Immigration Issues Compete For Obama's Attention During the presidential election, Latino voters provided strong support to then-candidate Barack Obama as he promised immigration reform. But the nation's economic crisis has now taken center stage, with many Latinos wondering if he can deliver on his campaign promise. Rep. Loretta Sanchez, a Democrat from California, talks about immigration, the current money crisis and the role of Latinos in the news Congress.
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Immigration Issues Compete For Obama's Attention

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Immigration Issues Compete For Obama's Attention

Immigration Issues Compete For Obama's Attention

Immigration Issues Compete For Obama's Attention

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During the presidential election, Latino voters provided strong support to then-candidate Barack Obama as he promised immigration reform. But the nation's economic crisis has now taken center stage, with many Latinos wondering if he can deliver on his campaign promise. Rep. Loretta Sanchez, a Democrat from California, talks about immigration, the current money crisis and the role of Latinos in the news Congress.

MICHEL MARTIN, host:

I'm Michel Martin, and this is Tell Me More from NPR News. Just ahead, when much of the country was swept up in election-year excitement, we found three guys who were not feeling it. They told us they were not going to vote. But with the inauguration just days away, we decided to check back with them to see if they've gotten caught up in the moment now. That's in just a few minutes.

But first, we have another in our series of newsmaker conversations as the new administration and the new Congress take their places - today, Congressman Loretta Sanchez. She is a Democrat representing California's 47th district. She was first elected to Congress in 1996. She's a member of the Armed Services, Homeland Security, and Joint Economic Committees, and she's with us now in our studio in Washington, D.C. Congresswoman, welcome. Thank you so much for speaking with us.

Representative LORETTA SANCHEZ (Democrat, California): Thank you. It's always great to be with you and with your listeners.

MARTIN: Now, of course, congresswoman, one of the reasons we called you is that you have a deep background in both economics - you have an MBA - and security issues. We want to talk about both. First, President-elect Obama has made it clear the economy is his top priority. He's urging Congress to permit him to spend the remaining $350 billion of the bailout money Congress already approved. But Congress could block him from doing this. What's your take on this? Should the money be released or not? ..TEXT: Rep. SANCHEZ: Well, first of all, it would be very difficult for the Congress to block President Obama at the point if that's who's going to submit this. He is hoping, I think, that we get this done in the next few days under President Bush. But I think it will fall to President Obama.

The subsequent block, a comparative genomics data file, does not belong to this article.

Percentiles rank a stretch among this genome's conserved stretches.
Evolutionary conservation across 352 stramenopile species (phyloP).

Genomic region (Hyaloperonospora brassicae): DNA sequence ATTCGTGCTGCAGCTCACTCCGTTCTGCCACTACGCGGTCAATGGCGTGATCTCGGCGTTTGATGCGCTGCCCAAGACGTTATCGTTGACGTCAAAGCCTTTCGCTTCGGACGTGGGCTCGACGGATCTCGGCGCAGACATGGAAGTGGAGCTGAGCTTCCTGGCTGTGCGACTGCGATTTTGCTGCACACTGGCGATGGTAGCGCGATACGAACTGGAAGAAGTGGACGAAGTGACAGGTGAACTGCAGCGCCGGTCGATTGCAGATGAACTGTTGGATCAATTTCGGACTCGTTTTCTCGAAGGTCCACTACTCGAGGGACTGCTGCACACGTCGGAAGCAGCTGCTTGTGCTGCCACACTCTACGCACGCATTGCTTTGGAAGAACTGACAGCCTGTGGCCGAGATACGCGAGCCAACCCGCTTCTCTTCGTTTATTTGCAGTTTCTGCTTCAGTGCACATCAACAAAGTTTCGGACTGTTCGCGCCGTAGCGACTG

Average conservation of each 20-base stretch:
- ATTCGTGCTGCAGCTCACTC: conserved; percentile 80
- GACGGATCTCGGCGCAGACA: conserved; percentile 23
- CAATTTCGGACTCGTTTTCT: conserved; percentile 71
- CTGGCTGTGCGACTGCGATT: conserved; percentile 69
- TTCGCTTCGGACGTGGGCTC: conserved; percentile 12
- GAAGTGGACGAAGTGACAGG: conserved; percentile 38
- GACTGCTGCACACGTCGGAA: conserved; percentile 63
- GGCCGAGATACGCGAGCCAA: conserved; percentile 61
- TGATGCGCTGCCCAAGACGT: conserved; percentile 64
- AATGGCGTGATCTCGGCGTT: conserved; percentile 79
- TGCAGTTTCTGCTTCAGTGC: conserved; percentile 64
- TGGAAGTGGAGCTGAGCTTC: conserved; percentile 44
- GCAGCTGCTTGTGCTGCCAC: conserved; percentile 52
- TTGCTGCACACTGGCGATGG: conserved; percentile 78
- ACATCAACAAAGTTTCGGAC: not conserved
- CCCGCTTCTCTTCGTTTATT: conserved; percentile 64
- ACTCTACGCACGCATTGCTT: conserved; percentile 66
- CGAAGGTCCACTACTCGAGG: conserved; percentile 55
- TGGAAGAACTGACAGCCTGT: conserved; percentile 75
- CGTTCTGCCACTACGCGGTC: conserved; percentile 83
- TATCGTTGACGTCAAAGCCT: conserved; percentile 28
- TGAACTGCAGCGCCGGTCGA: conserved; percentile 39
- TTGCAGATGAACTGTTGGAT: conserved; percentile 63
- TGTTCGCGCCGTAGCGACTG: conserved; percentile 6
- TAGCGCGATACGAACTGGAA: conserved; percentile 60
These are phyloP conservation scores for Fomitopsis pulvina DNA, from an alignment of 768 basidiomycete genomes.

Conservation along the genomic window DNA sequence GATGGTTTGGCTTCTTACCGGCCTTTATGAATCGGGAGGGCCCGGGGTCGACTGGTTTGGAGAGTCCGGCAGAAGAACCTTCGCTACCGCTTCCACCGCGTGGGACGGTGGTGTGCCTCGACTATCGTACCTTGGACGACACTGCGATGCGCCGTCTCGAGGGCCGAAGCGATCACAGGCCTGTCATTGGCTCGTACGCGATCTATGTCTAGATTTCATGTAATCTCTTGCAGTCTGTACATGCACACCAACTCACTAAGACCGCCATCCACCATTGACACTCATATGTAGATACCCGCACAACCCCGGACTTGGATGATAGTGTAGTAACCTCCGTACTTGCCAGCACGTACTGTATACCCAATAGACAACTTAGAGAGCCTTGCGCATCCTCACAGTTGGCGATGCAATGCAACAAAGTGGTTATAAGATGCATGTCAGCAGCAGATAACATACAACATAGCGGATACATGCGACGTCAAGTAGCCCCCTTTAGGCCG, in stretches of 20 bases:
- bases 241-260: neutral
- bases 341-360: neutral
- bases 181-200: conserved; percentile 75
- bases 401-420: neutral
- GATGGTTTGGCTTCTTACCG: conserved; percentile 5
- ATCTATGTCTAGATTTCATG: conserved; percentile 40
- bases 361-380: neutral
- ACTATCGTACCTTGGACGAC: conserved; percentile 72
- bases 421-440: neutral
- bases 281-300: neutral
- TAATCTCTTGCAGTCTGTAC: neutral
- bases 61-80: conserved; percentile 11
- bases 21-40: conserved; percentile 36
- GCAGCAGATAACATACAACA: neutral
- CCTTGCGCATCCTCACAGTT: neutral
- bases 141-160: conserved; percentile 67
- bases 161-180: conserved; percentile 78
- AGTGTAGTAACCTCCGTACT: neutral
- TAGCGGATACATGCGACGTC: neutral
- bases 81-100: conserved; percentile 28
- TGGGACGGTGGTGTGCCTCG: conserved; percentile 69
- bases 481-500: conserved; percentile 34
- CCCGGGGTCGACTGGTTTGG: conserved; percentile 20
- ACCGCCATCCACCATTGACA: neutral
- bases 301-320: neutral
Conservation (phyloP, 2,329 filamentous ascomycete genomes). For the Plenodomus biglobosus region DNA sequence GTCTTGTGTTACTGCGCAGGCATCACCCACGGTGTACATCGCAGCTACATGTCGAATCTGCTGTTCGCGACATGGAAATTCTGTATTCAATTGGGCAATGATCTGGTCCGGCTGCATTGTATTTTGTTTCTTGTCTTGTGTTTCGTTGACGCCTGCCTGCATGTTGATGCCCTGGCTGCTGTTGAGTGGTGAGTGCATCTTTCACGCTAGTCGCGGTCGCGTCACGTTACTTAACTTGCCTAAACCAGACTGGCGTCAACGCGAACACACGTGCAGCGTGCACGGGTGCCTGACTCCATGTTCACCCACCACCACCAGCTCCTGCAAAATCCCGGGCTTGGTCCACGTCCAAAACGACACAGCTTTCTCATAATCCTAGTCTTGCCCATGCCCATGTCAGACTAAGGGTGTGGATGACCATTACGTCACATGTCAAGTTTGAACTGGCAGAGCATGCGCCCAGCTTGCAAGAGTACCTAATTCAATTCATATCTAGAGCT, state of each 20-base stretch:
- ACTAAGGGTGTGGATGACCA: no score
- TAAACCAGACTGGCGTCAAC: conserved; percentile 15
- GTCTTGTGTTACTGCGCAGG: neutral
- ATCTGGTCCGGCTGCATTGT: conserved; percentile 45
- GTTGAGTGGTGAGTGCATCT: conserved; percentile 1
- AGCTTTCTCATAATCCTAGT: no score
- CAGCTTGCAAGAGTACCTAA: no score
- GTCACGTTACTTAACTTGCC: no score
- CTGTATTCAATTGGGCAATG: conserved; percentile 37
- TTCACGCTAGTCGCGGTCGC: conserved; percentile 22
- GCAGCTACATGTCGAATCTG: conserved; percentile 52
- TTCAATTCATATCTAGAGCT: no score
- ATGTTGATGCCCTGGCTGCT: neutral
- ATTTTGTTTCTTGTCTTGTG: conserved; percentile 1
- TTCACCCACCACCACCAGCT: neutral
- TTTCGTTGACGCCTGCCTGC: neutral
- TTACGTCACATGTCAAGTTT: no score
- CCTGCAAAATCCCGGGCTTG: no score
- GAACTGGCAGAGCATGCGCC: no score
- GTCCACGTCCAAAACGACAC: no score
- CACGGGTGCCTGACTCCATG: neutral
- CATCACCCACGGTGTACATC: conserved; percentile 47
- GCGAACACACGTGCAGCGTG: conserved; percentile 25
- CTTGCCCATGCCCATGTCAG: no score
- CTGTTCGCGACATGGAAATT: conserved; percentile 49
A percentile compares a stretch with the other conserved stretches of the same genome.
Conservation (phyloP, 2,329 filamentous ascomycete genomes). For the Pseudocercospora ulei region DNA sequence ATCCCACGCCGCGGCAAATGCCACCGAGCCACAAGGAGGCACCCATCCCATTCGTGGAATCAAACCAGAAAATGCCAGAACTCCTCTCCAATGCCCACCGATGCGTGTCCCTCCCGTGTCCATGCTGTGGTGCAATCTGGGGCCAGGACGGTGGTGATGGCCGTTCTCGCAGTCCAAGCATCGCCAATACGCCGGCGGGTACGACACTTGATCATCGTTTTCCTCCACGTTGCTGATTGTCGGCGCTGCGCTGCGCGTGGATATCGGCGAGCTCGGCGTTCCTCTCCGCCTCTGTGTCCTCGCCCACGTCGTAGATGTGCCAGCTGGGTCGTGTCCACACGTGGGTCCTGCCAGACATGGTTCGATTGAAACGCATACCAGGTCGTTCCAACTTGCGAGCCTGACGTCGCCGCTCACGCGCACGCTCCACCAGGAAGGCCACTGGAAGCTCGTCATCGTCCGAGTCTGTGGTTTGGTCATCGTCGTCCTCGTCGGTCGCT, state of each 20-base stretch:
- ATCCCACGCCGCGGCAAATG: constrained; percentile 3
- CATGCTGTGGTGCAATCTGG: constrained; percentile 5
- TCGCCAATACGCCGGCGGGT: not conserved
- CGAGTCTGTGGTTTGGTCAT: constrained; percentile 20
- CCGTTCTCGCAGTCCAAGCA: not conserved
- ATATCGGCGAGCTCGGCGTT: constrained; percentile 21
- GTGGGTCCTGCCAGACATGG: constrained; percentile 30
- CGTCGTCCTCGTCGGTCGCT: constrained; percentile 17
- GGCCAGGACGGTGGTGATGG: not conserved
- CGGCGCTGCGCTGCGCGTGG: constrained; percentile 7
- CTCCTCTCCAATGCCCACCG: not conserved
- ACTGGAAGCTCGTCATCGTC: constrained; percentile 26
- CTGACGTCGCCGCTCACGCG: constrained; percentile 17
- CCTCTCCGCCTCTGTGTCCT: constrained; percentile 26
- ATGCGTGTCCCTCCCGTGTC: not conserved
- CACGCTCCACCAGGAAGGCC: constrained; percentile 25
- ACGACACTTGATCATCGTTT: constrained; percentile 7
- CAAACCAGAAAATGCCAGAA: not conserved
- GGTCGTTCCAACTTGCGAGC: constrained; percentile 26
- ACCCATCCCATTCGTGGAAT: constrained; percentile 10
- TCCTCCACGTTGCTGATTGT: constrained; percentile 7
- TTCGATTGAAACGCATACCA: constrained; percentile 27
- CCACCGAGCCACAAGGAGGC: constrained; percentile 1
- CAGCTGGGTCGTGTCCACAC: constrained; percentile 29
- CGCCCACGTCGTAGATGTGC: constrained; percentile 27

And the reason is that we actually have to override a veto in - as a Congress ultimately in order to keep that second tranche of money away from any administration. One of the reasons I didn't vote for that bailout was because I understood that. The Congress has very little oversight and very little real direct ability to direct that money.

Now, we're trying to change that. We're trying to pass some new legislation that would put some administrative pieces onto any more money spent out of that. But you know, we don't know. We don't have a good accounting on what happened to the first tranche of money that went out.

MARTIN: Do you think it's been useful so far? Do you think it's had any beneficial effect on the current situation?

Rep. SANCHEZ: I believe that many of my colleagues who voted for that are very upset that they voted for it without having more accountability. When you have somebody from a major bank who got a good chunk of money saying to you, well, we'd lend some out. We didn't lend some out, and that's all we have to tell you. That's not good accountability. So, I believe that many people are really taking a look at it this time and trying to figure out how do we - how do we really have some direct control on this?

Because the - I believe - it's my belief that the problem, the basic issue problem began and still exists with the foreclosure of homes and the whole mortgage-lending industry, and this money has not gotten to that point where we can find the bottom in the housing market, bring confidence back to what is critical homeownership and what the value of real estate is, and therefore begin to build up instead of continuing to see the slide going down.